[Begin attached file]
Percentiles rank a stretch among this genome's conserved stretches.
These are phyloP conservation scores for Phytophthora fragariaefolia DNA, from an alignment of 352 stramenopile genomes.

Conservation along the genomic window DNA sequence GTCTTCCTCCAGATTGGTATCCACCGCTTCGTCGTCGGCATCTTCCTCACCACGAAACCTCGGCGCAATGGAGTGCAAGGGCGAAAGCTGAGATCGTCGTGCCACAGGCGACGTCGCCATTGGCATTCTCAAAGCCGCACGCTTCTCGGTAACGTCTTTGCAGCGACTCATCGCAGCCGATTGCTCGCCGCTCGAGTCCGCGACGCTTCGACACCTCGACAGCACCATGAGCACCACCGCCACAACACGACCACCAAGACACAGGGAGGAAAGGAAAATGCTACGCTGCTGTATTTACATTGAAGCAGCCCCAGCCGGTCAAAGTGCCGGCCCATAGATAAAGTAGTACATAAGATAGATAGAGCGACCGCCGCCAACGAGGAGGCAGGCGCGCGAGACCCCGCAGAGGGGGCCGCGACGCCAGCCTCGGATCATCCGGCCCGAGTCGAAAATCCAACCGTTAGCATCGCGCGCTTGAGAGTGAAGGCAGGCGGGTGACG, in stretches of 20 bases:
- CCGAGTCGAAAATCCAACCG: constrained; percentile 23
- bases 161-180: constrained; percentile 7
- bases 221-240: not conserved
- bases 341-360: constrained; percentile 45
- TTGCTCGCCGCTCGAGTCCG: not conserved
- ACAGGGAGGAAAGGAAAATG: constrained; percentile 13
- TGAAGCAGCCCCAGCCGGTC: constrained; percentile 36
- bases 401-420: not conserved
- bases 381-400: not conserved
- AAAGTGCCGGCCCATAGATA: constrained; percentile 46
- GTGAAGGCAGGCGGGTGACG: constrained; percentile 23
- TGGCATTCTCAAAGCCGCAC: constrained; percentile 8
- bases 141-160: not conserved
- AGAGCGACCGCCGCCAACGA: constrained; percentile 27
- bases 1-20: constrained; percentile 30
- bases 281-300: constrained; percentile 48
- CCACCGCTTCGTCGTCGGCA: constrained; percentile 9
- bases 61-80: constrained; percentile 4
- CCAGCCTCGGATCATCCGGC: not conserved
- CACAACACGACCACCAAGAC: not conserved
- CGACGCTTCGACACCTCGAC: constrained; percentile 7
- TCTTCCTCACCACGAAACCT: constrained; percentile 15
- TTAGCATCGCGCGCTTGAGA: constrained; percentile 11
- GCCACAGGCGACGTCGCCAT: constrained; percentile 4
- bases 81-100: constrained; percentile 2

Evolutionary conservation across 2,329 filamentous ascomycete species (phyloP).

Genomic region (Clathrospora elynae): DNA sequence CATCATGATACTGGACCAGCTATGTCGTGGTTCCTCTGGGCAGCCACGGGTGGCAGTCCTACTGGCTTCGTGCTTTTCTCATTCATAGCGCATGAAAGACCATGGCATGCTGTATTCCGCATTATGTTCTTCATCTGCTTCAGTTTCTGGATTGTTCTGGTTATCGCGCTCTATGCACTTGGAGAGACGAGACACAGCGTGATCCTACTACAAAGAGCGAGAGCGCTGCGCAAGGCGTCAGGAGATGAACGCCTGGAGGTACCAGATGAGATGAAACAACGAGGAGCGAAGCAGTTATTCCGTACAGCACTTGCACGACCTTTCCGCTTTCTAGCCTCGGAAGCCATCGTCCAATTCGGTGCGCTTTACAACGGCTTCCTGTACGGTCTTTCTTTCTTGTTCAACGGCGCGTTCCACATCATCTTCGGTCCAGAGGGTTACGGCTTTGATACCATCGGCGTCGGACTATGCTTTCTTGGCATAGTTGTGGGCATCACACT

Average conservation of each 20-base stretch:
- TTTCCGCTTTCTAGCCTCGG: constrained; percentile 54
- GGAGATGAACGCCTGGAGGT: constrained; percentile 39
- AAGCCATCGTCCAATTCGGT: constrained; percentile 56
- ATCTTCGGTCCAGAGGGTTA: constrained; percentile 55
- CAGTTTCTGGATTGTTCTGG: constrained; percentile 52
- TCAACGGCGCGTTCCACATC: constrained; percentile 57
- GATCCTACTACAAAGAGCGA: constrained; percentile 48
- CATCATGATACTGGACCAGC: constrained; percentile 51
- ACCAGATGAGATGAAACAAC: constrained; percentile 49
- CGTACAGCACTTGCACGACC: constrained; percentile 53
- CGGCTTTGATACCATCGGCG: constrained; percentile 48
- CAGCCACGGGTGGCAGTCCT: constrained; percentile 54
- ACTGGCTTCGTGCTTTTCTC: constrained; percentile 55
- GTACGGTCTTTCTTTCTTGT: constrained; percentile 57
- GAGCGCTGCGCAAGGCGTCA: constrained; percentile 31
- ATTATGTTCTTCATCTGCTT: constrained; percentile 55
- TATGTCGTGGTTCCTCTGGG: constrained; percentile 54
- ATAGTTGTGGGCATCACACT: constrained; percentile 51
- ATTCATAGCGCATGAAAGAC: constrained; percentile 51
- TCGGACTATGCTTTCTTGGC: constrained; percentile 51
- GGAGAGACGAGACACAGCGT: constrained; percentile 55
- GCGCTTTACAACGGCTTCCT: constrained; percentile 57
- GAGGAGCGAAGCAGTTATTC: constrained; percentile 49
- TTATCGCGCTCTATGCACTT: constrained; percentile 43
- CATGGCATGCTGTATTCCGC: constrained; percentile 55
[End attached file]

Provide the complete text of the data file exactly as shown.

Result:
Percentiles rank a stretch among this genome's conserved stretches.
These are phyloP conservation scores for Phytophthora fragariaefolia DNA, from an alignment of 352 stramenopile genomes.

Conservation along the genomic window DNA sequence GTCTTCCTCCAGATTGGTATCCACCGCTTCGTCGTCGGCATCTTCCTCACCACGAAACCTCGGCGCAATGGAGTGCAAGGGCGAAAGCTGAGATCGTCGTGCCACAGGCGACGTCGCCATTGGCATTCTCAAAGCCGCACGCTTCTCGGTAACGTCTTTGCAGCGACTCATCGCAGCCGATTGCTCGCCGCTCGAGTCCGCGACGCTTCGACACCTCGACAGCACCATGAGCACCACCGCCACAACACGACCACCAAGACACAGGGAGGAAAGGAAAATGCTACGCTGCTGTATTTACATTGAAGCAGCCCCAGCCGGTCAAAGTGCCGGCCCATAGATAAAGTAGTACATAAGATAGATAGAGCGACCGCCGCCAACGAGGAGGCAGGCGCGCGAGACCCCGCAGAGGGGGCCGCGACGCCAGCCTCGGATCATCCGGCCCGAGTCGAAAATCCAACCGTTAGCATCGCGCGCTTGAGAGTGAAGGCAGGCGGGTGACG, in stretches of 20 bases:
- CCGAGTCGAAAATCCAACCG: constrained; percentile 23
- bases 161-180: constrained; percentile 7
- bases 221-240: not conserved
- bases 341-360: constrained; percentile 45
- TTGCTCGCCGCTCGAGTCCG: not conserved
- ACAGGGAGGAAAGGAAAATG: constrained; percentile 13
- TGAAGCAGCCCCAGCCGGTC: constrained; percentile 36
- bases 401-420: not conserved
- bases 381-400: not conserved
- AAAGTGCCGGCCCATAGATA: constrained; percentile 46
- GTGAAGGCAGGCGGGTGACG: constrained; percentile 23
- TGGCATTCTCAAAGCCGCAC: constrained; percentile 8
- bases 141-160: not conserved
- AGAGCGACCGCCGCCAACGA: constrained; percentile 27
- bases 1-20: constrained; percentile 30
- bases 281-300: constrained; percentile 48
- CCACCGCTTCGTCGTCGGCA: constrained; percentile 9
- bases 61-80: constrained; percentile 4
- CCAGCCTCGGATCATCCGGC: not conserved
- CACAACACGACCACCAAGAC: not conserved
- CGACGCTTCGACACCTCGAC: constrained; percentile 7
- TCTTCCTCACCACGAAACCT: constrained; percentile 15
- TTAGCATCGCGCGCTTGAGA: constrained; percentile 11
- GCCACAGGCGACGTCGCCAT: constrained; percentile 4
- bases 81-100: constrained; percentile 2

Evolutionary conservation across 2,329 filamentous ascomycete species (phyloP).

Genomic region (Clathrospora elynae): DNA sequence CATCATGATACTGGACCAGCTATGTCGTGGTTCCTCTGGGCAGCCACGGGTGGCAGTCCTACTGGCTTCGTGCTTTTCTCATTCATAGCGCATGAAAGACCATGGCATGCTGTATTCCGCATTATGTTCTTCATCTGCTTCAGTTTCTGGATTGTTCTGGTTATCGCGCTCTATGCACTTGGAGAGACGAGACACAGCGTGATCCTACTACAAAGAGCGAGAGCGCTGCGCAAGGCGTCAGGAGATGAACGCCTGGAGGTACCAGATGAGATGAAACAACGAGGAGCGAAGCAGTTATTCCGTACAGCACTTGCACGACCTTTCCGCTTTCTAGCCTCGGAAGCCATCGTCCAATTCGGTGCGCTTTACAACGGCTTCCTGTACGGTCTTTCTTTCTTGTTCAACGGCGCGTTCCACATCATCTTCGGTCCAGAGGGTTACGGCTTTGATACCATCGGCGTCGGACTATGCTTTCTTGGCATAGTTGTGGGCATCACACT

Average conservation of each 20-base stretch:
- TTTCCGCTTTCTAGCCTCGG: constrained; percentile 54
- GGAGATGAACGCCTGGAGGT: constrained; percentile 39
- AAGCCATCGTCCAATTCGGT: constrained; percentile 56
- ATCTTCGGTCCAGAGGGTTA: constrained; percentile 55
- CAGTTTCTGGATTGTTCTGG: constrained; percentile 52
- TCAACGGCGCGTTCCACATC: constrained; percentile 57
- GATCCTACTACAAAGAGCGA: constrained; percentile 48
- CATCATGATACTGGACCAGC: constrained; percentile 51
- ACCAGATGAGATGAAACAAC: constrained; percentile 49
- CGTACAGCACTTGCACGACC: constrained; percentile 53
- CGGCTTTGATACCATCGGCG: constrained; percentile 48
- CAGCCACGGGTGGCAGTCCT: constrained; percentile 54
- ACTGGCTTCGTGCTTTTCTC: constrained; percentile 55
- GTACGGTCTTTCTTTCTTGT: constrained; percentile 57
- GAGCGCTGCGCAAGGCGTCA: constrained; percentile 31
- ATTATGTTCTTCATCTGCTT: constrained; percentile 55
- TATGTCGTGGTTCCTCTGGG: constrained; percentile 54
- ATAGTTGTGGGCATCACACT: constrained; percentile 51
- ATTCATAGCGCATGAAAGAC: constrained; percentile 51
- TCGGACTATGCTTTCTTGGC: constrained; percentile 51
- GGAGAGACGAGACACAGCGT: constrained; percentile 55
- GCGCTTTACAACGGCTTCCT: constrained; percentile 57
- GAGGAGCGAAGCAGTTATTC: constrained; percentile 49
- TTATCGCGCTCTATGCACTT: constrained; percentile 43
- CATGGCATGCTGTATTCCGC: constrained; percentile 55